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Lee Woolf: Timely tips to reduce risk of fire
Some timely summer tips to reduce the risk of fire.

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Date published: 6/20/2001


AMONG LIFE'S PHOBIAS, the fear of fire must rank pretty high for most people. Besides being a gruesome threat to life, fire also can destroy our home and most of our possessions in a matter of minutes.

The risk of fire came to mind recently for several reasons.

For one, I returned from a 13-day vacation (Wyoming and Montana, in case you're curious). And whenever I'm gone for that long, I have a nagging fear that I'll make that last turn into my cul-de-sac and be greeted by a group of solemn neighbors and a pile of ashes.

This time, fortunately, the welcoming committee consisted of two happy dogs standing in about 8 inches of green grass.

A few days later, on my first day back to work, our office on Garrisonville Road was visited by three representatives of the Stafford Department of Fire, Rescue and Emergency Services. Their purpose was an annual fire safety survey of the building.

They found several hazards that are violations of the Stafford County fire code. The batteries apparently are dead in the emergency exit lights, some electrical wiring is exposed in the storage room and there are flammable materials stored too close to the panel boxes, water heater and heat pump unit.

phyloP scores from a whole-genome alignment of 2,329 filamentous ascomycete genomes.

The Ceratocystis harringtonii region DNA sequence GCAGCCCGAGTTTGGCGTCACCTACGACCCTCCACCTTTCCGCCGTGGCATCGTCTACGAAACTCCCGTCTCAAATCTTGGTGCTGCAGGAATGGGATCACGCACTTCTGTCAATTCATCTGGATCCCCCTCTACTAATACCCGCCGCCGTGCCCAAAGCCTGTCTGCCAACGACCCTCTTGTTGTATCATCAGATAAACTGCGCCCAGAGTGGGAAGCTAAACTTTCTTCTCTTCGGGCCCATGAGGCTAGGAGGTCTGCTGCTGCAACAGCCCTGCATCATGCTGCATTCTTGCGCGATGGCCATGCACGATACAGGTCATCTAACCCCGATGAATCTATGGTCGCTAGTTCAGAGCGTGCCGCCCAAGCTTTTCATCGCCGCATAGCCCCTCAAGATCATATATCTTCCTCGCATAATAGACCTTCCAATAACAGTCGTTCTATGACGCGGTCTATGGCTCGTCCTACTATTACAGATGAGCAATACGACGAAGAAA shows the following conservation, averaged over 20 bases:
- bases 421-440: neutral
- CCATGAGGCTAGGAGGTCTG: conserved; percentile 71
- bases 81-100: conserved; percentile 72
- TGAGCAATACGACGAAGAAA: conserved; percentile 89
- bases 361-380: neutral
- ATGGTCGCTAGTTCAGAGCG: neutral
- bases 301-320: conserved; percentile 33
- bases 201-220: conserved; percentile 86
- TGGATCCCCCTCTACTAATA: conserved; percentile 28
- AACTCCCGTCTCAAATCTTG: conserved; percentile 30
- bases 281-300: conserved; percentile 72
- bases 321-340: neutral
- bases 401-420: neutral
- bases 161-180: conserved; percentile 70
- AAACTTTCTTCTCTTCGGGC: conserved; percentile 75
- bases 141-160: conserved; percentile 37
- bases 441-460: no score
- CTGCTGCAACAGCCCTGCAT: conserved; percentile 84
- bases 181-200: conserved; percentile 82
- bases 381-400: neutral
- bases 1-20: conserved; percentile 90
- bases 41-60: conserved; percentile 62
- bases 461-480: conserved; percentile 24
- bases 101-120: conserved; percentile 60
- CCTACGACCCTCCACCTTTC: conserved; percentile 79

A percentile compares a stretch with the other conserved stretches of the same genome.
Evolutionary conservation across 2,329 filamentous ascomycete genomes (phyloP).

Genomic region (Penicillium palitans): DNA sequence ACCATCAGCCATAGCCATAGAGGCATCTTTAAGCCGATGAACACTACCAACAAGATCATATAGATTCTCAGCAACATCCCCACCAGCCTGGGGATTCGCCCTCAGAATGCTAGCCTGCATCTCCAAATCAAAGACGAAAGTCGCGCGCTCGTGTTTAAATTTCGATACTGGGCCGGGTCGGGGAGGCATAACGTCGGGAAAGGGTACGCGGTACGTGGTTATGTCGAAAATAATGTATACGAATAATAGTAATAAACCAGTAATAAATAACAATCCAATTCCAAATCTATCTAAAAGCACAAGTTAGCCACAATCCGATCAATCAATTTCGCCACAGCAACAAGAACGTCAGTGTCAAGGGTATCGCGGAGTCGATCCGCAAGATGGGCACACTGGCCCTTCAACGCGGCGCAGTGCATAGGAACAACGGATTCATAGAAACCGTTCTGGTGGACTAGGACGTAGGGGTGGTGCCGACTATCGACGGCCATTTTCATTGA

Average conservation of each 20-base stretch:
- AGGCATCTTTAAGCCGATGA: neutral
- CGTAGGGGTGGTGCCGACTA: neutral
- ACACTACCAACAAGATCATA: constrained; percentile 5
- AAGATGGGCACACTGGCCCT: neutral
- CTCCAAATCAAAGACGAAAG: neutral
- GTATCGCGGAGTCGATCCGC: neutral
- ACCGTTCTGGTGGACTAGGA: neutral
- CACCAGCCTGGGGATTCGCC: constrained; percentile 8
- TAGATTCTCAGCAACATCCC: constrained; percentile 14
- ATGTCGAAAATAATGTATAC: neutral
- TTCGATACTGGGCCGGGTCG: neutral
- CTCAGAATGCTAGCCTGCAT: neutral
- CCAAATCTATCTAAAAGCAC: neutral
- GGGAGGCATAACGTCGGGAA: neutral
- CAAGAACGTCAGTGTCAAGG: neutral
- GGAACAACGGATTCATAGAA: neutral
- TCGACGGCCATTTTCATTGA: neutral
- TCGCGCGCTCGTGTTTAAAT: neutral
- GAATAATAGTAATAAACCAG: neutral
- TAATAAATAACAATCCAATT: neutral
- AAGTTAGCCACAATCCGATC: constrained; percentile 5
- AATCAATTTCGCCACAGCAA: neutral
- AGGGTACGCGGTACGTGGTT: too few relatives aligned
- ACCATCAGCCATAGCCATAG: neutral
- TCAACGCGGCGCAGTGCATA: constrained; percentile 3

All of these situations will be corrected before the inspectors' return visit next month.

The most dramatic reminder about the risk of fire, however, happened only a couple of hours after the inspectors left our building. That's when several fire trucks flew past our office with sirens blaring on their way to a house fire at 25 Canter Place, just off nearby Rock Hill Church Road.

Firefighters from throughout the county were involved in a 40-minute battle to bring the blaze under control. But in the end, the home waswell, you guessed ita pile of ashes.

The home's owners, Matt and Margaret Canter, have my sympathy. And the exact cause of the fire had not been determined as of late last week.

Still, this series of fire-related thoughts prompted me to call Chuck Thompson, the director of emergency management, and ask about summer fire safety measures.

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